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Contemporary Art and Contemporaneity


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Contemporary Art and Contemporaneity

Diana Lattes (1916-1991)
2012, oil on canvas, 29×30 cm

Contemporary Art and Contemporaneity

Diana Lattes (1916-1991)

Contemporary Art and Contemporaneity




Terry Smith
Contemporary Art and Contemporaneity (Part 1)*

A park in Istanbul during the autumn months of 2001: out from the manicured grass protrudes the corner section of a new, white-walled building. Or is it sinking (fig. 1)? High modernist styling like that can only mean one thing: art gallery. But for what kind of art, and why is it here? Walk around it and the words Temporary Art appear above the blocked, nearly inaccessible door. Of course: a gallery or museum of contemporary art. Yet its duck-rabbit directionality is a puzzle. Are we meant to construe it as the victim of some unfelt earthquake, historical tragedy, or human neglect? Or perhaps is it emerging from underground, an architectural chrysalis taking, triumphantly, its rightful shape?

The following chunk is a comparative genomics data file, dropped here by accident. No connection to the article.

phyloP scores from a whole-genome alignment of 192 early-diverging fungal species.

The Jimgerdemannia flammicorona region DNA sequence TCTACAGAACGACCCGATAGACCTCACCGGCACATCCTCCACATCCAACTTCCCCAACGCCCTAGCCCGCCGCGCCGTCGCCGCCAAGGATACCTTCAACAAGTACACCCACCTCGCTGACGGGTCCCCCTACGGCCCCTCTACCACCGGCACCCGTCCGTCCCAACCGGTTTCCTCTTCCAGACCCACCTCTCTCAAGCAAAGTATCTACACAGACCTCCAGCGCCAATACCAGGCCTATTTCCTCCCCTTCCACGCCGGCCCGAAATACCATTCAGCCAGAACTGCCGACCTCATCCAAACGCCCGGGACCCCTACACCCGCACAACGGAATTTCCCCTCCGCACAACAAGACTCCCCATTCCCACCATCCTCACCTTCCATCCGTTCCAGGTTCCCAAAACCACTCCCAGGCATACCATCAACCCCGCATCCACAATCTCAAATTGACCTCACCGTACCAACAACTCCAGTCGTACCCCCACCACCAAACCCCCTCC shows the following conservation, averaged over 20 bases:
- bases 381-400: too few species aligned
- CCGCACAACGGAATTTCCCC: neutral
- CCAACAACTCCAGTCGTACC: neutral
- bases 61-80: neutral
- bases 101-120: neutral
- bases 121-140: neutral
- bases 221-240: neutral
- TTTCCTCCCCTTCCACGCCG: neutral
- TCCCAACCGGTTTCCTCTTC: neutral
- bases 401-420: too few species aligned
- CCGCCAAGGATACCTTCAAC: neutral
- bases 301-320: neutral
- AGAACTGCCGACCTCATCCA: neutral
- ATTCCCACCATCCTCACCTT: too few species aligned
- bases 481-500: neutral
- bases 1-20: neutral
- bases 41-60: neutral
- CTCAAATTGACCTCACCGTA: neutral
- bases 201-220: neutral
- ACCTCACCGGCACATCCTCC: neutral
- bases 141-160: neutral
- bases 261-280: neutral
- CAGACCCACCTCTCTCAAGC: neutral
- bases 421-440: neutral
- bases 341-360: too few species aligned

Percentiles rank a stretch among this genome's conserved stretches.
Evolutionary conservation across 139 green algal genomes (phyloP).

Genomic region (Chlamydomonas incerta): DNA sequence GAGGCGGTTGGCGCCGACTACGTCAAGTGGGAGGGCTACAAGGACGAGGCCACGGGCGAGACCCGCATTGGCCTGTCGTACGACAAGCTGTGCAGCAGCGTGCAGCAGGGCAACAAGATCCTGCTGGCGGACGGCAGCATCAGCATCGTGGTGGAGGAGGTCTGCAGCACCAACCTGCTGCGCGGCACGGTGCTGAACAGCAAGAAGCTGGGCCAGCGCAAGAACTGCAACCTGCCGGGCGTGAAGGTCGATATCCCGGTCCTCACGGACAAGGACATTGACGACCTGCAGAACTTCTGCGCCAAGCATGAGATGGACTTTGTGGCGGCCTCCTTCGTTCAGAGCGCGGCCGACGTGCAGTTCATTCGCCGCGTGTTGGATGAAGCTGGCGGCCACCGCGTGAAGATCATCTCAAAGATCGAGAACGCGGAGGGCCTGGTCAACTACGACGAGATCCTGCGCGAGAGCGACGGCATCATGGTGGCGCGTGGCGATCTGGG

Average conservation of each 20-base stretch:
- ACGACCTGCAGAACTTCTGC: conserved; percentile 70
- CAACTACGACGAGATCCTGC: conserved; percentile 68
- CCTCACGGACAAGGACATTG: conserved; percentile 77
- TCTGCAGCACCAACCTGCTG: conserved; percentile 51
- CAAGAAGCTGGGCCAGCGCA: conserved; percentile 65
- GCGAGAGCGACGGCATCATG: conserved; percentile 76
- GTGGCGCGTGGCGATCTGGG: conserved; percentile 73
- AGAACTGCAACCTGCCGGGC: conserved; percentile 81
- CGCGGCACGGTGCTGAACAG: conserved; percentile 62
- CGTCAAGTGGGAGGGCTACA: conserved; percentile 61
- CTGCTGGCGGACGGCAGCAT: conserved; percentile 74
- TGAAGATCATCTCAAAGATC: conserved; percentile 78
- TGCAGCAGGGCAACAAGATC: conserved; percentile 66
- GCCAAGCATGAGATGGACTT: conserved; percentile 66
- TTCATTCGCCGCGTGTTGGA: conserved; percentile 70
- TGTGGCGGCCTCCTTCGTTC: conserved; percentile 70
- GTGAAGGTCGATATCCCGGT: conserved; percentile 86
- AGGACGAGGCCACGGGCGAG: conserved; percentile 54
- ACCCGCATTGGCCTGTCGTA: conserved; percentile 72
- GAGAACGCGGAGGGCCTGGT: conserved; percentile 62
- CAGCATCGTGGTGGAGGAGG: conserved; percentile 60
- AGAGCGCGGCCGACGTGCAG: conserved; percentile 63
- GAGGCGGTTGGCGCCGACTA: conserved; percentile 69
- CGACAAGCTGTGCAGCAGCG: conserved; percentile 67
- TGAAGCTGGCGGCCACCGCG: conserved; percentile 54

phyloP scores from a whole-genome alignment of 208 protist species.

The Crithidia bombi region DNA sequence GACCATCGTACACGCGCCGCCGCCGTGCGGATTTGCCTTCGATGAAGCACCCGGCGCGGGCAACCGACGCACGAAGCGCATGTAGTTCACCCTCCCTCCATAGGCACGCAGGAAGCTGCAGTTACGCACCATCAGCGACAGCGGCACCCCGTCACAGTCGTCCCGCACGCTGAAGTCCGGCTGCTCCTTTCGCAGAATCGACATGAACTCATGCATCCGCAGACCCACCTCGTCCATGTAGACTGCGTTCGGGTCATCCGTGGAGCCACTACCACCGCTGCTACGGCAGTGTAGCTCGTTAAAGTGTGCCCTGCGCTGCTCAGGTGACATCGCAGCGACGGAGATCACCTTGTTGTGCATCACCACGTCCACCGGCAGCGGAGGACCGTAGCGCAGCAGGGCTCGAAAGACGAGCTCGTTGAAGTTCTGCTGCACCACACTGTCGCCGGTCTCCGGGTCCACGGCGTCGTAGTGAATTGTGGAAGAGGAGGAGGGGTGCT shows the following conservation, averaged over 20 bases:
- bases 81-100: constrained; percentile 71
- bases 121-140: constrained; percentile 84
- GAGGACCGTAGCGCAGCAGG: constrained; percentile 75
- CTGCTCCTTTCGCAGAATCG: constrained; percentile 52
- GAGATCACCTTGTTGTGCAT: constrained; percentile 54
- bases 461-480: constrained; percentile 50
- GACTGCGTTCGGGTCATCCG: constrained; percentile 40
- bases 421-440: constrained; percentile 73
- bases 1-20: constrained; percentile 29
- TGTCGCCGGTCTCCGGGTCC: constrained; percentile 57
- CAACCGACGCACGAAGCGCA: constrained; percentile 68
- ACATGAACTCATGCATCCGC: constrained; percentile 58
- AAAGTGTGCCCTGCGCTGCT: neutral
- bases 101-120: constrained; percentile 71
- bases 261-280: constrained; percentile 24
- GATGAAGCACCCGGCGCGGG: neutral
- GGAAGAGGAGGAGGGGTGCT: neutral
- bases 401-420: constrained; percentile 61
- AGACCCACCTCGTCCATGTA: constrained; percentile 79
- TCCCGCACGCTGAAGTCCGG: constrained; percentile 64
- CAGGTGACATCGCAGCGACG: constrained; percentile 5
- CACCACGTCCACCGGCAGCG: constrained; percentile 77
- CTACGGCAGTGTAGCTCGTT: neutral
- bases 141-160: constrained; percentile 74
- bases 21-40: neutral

The answer is left deliberately ambiguous. The creators of this piece of public art, Michael Elmgreen and Ingar Dragset, made it for the Seventh Istanbul Biennale; the park is a part of the exhibition grounds. So it is, first of all, what the words on it lightheartedly say it is: a temporary work of art. In other projects by these artists, architectural forms and functions are altered in subtle and amusing ways. In one case, they installed a diving board so that it pointed out the window of an upper story in a modernist high rise. For a work entitled SPECTACULAR2003 the Kunst Palast in Düsseldorf underwent the transformation of having its entire collection dismantled, packed into trucks that were driven once around the building, then reinstalled exactly as before. In the same year Elmgreen and Dragset installed a white truck with a caravan as if it had shot through from the other side of the planet and erupted, jackknifed, at the main crossing of the Galleria, Milan, entitling this work Short Cut. In Istanbul, however, the artists offered an instalment from their Powerless Structures series; the subsiding/ projecting museum is subtitled Traces of a Never Existing History, Figure 222, as if it were an illustration from a future archaeology of the present. The artists are wittily proposing that contemporary art is concerned with posing questions, usually about itself, perhaps without much hope of effect, and destined to end in ambiguity. Contemporary art might, somehow, be losing touch with time. Yet this work, like many of their others, is potent: smartly styled, conceptually compact, formally pointed, easy to get, hard to forget. Such a contradiction between surety of form and uncertainty as to content is a hallmark of art in the first decade of the twenty-first century. It prompts the question, Just what is so contemporary about this kind of apparent contradiction, and why does it pervade art these days?